Ed Green has plenty of time for contemplation during his 15 mile runs on the paths circling Lake Junaluska. One of his recurring thoughts turns to what’s underfoot: how lucky he is to run in such a beautiful place.
Janie Sinacore-Jaberg has run a lot of hospitals — small hospitals, financially precarious hospitals, turf-war embattled hospitals, hospitals in the midst of a merger, even hospitals in the midst of hostile take over.
The new CEO of MedWest-Haywood is rounding on the county, asking residents about the hospital’s past performance and how to improve in the future.
“I really want to engage your community,” said Janie Sinacore-Jaberg, who came on board with the hospital late last year.
It’s been five years since the recession hit, and nonprofits in Haywood County are still struggling to get by after losing their monetary contributions from the county.
Before the recession hit, Haywood County gave about $472,000 to nonprofits, among them the Good Samaritan Clinic, the Haywood County Fairgrounds, the Haywood County Arts Council, Folkmoot USA, Kids Advocacy Resource Effort and REACH, a domestic violence agency.
Lake Junaluska homeowners and community leaders spoke out strongly last week in favor of merging with Waynesville, setting the stage for a bill to work its way through the N.C. General Assembly this summer declaring Lake Junaluska part of the town of Waynesville.
A Lake Junaluska task force voiced overwhelming support last week for merging the 765-home community with the town of Waynesville before a packed audience of homeowners.
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The 14-member task force has spent 10 months weighing the future course of the community with century-old roots as a summer Methodist retreat. Financial solvency was the deciding factor for those in favor of being absorbed into Waynesville’s town limits. The community does not have the critical mass nor economies of scale to go it alone, especially given the costly repairs it would face during the next decade to fix its crumbling infrastructure, task force members said.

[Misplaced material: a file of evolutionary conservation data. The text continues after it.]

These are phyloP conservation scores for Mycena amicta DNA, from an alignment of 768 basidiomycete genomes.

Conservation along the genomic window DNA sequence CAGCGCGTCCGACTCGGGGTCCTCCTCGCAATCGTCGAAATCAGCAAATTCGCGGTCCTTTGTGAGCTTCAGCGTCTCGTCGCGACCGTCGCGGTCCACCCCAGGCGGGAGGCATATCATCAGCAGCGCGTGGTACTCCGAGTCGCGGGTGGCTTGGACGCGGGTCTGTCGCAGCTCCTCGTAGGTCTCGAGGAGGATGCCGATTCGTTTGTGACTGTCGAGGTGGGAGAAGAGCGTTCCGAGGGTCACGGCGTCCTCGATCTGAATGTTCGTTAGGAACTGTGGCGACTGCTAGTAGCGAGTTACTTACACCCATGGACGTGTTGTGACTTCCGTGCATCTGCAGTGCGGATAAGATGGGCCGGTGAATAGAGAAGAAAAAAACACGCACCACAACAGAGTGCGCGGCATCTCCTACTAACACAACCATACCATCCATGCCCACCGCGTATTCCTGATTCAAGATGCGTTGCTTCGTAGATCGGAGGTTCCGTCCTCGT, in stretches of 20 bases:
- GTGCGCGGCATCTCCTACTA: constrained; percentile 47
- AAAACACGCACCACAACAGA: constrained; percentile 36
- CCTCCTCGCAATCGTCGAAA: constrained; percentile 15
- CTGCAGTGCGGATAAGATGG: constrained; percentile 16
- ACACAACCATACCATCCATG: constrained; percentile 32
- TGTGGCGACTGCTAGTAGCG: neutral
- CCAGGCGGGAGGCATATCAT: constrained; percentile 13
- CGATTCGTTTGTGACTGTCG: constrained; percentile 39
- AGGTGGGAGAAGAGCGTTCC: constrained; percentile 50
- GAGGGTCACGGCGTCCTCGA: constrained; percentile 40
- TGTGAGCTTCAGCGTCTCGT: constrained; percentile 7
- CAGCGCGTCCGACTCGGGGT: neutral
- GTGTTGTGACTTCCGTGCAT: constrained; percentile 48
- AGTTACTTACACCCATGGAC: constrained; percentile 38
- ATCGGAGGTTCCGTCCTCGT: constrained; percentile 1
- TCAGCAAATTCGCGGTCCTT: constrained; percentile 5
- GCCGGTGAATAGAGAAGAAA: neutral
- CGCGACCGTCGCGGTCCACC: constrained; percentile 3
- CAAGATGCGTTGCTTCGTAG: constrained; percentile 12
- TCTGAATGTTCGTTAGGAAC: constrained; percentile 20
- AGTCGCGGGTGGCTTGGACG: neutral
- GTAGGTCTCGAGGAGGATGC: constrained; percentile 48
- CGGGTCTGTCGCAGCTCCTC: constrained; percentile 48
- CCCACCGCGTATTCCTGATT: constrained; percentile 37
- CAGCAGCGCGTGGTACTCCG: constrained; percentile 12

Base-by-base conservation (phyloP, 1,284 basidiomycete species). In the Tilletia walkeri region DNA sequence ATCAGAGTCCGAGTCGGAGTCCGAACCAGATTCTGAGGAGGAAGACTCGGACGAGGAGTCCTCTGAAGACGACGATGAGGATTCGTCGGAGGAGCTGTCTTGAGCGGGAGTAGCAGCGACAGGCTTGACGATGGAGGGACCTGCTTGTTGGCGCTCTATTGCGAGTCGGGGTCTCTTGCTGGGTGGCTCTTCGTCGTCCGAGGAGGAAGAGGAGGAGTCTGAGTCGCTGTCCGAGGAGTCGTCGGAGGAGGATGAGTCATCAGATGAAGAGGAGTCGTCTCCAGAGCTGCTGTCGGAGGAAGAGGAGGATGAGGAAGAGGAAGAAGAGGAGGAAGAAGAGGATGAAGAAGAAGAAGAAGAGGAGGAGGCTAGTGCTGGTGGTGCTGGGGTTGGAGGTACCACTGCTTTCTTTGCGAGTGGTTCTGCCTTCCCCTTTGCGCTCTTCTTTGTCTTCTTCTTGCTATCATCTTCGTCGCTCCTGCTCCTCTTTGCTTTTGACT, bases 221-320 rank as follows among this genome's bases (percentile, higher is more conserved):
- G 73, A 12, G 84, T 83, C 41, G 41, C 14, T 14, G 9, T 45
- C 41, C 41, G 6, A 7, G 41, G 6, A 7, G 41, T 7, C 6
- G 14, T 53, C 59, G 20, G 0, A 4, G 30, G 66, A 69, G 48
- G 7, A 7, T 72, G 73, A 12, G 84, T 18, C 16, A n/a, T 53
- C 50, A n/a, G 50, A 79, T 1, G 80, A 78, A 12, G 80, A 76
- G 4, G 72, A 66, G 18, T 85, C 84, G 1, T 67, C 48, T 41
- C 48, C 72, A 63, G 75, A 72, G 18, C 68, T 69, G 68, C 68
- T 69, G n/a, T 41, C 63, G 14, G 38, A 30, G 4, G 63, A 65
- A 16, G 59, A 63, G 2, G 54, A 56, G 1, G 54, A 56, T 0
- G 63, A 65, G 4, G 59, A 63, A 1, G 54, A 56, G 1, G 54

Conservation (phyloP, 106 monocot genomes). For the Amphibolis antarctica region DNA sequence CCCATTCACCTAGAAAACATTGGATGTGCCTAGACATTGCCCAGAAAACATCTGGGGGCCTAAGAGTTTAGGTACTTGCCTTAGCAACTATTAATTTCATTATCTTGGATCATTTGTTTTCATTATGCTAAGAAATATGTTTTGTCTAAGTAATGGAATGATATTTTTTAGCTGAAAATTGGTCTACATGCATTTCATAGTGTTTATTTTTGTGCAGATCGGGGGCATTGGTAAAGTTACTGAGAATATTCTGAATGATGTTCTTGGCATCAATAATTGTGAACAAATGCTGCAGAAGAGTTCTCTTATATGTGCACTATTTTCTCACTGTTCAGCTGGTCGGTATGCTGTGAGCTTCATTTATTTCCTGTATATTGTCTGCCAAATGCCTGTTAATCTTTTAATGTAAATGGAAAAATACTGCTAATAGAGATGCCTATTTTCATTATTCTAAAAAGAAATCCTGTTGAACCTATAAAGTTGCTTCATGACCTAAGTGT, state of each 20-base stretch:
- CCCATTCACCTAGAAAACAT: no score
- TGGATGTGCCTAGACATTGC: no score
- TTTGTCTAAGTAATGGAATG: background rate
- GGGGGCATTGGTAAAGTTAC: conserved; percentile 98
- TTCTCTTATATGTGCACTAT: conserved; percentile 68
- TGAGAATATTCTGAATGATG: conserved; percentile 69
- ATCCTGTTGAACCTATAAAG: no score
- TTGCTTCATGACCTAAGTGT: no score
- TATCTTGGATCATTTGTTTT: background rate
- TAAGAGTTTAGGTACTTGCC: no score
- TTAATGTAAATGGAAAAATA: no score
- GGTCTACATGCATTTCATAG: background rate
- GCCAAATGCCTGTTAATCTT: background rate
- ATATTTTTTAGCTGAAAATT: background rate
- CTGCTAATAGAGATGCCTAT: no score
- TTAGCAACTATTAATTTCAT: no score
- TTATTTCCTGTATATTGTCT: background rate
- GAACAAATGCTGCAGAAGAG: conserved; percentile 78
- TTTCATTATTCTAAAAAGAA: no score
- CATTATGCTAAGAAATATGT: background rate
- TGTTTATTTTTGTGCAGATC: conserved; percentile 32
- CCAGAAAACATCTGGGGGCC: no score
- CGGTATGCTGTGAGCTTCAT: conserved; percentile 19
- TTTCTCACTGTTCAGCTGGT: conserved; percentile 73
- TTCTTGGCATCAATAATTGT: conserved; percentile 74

A team of laid-off state geologists will soon start mapping landslide hazard zones in Haywood County after a coalition of environmental nonprofits raised money to keep the project alive.
The state two years ago axed an ongoing effort to map landslide risks in mountain counties. Haywood was supposed to be next up on the list when the mapping was terminated.
The number of children in foster care in Haywood County is on the rise, a depressing sign for Department of Social Services workers whose first goal is to keep a family together.
“Growing up in foster care or growing up in an institution is no way to grow up,” said Ira Dove, director of the county’s Department of Social Services. Dove presented his case to the Haywood County Board of Commissioners Monday, requesting additional money to pay for the increasing costs of running foster care.
The Haywood County Tourism Development Authority board responded to outcries from Maggie Valley business owners about a proposed lodging tax increase during its meeting last week.
Several business owners in Maggie voiced their collective concerns about the possible increase at a town meeting two days prior. A portion of the meeting was spent correcting misperceptions about the matter.
There’s a new sheriff in town.
Greg Christopher, a 51-year-old former lieutenant in the N.C. State Patrol, assumed the role of top lawman in Haywood County this week.